The Schlosses were a Jewish family from Gelsenkirchen. The Ruhr region was their home. But anti-Semitic violence increased, and in 1942 the family was deported to a ghetto in Riga. In the autumn of 1944, the 55-year-old Max Schloss and his 23-year-old son Ludwig returned to the Ruhr area – now as concentration camp inmates sent there to perform forced labour in the Buchenwald subcamp at the “Bochumer Verein” steel company.
They had lived nearby and were familiar with the surroundings: good prerequisites for an escape. With the help of a German foreman, Max Schloss managed to contact an old friend. Wearing civilian work clothes and carrying forged factory IDs, he and his son managed to flee on 16 March 1945. They initially hid in the home of their friend Heinrich Wilmes in Gelsenkirchen. Later they found shelter with Heinrich’s brother Theo in Essen. They passed themselves off as relatives who had been bombed out of their homes.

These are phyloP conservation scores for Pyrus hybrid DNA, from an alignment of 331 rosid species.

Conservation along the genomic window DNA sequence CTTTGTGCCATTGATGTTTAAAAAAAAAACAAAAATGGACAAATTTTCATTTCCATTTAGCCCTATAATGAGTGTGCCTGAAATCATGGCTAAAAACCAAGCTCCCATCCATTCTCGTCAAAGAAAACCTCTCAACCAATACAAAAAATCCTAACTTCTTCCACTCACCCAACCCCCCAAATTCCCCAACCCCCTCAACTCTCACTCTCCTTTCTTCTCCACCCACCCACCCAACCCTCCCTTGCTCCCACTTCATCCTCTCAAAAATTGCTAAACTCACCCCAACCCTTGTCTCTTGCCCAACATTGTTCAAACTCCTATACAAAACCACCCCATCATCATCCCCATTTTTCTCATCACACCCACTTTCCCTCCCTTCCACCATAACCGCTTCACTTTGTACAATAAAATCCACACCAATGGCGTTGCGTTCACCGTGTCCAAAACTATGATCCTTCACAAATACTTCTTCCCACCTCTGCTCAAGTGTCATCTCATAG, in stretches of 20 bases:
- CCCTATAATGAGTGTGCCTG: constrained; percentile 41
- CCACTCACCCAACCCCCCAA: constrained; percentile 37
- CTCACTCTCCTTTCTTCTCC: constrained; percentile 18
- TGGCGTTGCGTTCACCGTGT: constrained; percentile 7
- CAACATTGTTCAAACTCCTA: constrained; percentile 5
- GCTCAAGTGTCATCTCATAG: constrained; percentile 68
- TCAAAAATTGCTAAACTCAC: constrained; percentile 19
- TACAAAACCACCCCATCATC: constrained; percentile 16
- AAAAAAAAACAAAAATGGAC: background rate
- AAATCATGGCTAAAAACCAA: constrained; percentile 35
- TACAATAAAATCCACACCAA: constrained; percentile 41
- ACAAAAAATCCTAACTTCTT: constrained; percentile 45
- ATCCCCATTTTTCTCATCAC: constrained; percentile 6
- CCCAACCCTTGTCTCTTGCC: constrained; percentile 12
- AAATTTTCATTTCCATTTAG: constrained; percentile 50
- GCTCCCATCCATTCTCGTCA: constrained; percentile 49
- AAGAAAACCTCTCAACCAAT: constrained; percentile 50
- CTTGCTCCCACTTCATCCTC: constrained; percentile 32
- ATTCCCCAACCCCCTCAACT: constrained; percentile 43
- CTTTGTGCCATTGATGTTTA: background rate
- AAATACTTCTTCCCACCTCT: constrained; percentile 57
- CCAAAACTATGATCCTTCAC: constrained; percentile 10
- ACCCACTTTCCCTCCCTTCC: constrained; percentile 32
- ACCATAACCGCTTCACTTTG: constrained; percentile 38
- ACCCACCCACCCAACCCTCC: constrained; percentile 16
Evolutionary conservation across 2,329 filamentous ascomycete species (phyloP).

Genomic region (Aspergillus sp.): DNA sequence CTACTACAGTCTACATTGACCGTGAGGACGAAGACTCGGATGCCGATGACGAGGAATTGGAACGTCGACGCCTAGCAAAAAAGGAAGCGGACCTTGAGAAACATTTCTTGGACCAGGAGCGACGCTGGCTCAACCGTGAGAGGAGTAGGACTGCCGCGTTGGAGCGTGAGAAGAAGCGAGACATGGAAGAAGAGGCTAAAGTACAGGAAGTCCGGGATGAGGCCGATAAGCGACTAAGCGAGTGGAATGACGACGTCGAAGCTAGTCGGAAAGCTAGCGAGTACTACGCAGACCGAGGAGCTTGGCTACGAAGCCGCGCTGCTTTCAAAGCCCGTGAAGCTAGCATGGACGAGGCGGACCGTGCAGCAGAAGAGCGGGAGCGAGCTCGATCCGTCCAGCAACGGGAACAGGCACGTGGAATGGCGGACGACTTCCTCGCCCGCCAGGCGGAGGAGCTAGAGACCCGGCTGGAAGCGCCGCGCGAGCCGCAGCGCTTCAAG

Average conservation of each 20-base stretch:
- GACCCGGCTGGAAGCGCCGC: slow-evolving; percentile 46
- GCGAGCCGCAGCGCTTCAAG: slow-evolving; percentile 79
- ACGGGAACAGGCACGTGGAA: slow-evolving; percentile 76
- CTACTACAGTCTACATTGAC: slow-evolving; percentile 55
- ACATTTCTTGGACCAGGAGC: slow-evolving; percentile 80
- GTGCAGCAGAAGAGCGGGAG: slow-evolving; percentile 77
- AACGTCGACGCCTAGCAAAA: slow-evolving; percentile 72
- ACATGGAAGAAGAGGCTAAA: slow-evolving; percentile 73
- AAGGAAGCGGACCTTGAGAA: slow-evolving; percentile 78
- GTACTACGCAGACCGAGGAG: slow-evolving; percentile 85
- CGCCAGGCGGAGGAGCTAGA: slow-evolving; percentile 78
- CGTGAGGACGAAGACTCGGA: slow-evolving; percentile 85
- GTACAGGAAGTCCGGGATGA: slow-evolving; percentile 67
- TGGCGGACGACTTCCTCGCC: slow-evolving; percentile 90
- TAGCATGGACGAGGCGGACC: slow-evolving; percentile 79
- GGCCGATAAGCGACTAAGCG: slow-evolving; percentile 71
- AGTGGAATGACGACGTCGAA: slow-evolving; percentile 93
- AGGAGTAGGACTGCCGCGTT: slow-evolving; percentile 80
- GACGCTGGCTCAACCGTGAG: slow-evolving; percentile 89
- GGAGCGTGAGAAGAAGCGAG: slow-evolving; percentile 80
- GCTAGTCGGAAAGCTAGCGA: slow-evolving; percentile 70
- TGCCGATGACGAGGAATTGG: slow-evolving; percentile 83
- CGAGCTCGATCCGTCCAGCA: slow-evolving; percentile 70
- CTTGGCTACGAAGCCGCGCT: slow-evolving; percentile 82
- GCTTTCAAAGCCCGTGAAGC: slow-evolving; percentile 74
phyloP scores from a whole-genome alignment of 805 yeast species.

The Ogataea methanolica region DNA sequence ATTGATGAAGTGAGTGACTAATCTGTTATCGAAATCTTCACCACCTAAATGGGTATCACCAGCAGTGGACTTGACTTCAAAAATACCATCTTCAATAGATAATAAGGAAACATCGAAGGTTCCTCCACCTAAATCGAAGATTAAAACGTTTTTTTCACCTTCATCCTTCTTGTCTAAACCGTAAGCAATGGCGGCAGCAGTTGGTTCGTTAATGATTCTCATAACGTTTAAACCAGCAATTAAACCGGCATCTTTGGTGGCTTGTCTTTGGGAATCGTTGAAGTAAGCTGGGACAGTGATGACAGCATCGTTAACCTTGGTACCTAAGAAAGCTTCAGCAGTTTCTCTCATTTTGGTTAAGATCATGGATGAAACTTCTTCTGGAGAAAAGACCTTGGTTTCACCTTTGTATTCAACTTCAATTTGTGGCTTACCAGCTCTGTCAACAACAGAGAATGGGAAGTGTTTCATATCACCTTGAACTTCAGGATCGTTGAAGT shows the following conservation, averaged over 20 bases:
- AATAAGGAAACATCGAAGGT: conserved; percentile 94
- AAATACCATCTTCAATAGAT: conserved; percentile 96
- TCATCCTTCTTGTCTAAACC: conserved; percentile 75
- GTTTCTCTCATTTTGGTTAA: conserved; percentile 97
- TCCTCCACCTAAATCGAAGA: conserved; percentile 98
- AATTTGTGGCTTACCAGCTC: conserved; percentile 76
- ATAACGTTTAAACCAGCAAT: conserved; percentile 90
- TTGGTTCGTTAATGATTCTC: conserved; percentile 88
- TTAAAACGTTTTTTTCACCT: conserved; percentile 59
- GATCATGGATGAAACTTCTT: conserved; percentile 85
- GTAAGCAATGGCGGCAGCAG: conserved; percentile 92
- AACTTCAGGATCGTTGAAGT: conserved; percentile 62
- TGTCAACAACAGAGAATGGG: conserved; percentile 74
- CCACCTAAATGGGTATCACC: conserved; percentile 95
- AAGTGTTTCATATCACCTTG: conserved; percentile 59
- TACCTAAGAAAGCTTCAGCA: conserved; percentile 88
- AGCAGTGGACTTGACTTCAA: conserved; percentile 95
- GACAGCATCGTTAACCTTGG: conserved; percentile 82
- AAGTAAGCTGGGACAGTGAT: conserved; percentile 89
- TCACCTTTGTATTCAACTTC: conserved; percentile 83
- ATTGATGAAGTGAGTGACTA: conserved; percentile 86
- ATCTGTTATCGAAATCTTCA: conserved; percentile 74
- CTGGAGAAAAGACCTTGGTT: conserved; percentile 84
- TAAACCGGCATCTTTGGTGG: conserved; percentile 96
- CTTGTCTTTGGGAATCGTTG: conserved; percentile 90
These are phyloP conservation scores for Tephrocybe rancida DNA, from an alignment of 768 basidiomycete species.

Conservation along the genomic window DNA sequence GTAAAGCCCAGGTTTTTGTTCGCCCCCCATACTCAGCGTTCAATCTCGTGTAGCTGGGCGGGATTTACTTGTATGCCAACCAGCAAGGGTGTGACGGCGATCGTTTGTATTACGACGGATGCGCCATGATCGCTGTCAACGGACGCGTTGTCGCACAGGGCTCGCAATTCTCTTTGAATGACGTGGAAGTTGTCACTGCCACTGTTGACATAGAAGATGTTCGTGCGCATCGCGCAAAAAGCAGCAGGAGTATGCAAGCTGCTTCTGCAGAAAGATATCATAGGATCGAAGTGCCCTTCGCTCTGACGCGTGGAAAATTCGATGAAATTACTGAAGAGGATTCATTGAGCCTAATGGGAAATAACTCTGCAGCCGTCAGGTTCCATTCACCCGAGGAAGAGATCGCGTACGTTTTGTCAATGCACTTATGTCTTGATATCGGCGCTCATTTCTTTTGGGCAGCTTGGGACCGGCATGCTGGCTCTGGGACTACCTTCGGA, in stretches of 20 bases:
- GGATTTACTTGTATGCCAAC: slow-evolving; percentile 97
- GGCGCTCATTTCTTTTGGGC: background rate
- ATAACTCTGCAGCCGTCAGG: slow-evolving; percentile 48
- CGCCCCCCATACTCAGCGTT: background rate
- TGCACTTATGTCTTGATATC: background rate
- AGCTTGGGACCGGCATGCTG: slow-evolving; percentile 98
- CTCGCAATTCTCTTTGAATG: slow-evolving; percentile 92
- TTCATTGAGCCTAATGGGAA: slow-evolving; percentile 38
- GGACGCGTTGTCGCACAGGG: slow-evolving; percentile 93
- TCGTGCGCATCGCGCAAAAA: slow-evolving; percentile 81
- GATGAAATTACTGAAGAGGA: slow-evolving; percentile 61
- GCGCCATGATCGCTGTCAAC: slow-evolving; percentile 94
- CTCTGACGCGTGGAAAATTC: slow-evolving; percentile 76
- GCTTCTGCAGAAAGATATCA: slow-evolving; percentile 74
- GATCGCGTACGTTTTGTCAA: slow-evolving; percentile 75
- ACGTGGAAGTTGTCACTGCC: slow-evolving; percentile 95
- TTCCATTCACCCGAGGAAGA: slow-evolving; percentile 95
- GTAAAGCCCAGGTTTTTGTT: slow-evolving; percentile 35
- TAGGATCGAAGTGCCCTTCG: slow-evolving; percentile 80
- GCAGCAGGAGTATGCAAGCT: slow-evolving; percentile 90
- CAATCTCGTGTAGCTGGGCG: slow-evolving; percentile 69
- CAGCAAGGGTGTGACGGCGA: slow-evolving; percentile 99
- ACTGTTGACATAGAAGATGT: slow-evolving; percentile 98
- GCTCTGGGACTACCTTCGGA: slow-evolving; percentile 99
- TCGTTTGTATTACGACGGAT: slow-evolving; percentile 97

American troops reached Essen on 10 April 1945. Max and Ludwig Schloss were free. They later left Germany and emigrated to the U.S.A.
Reference: Lewis (Ludwig) Schloss, “Unsere sieben Monate in Buchenwald” (http://www.gelsenzentrum.de/lutz_schloss_buchenwald.htm, accessed 17 February 2021).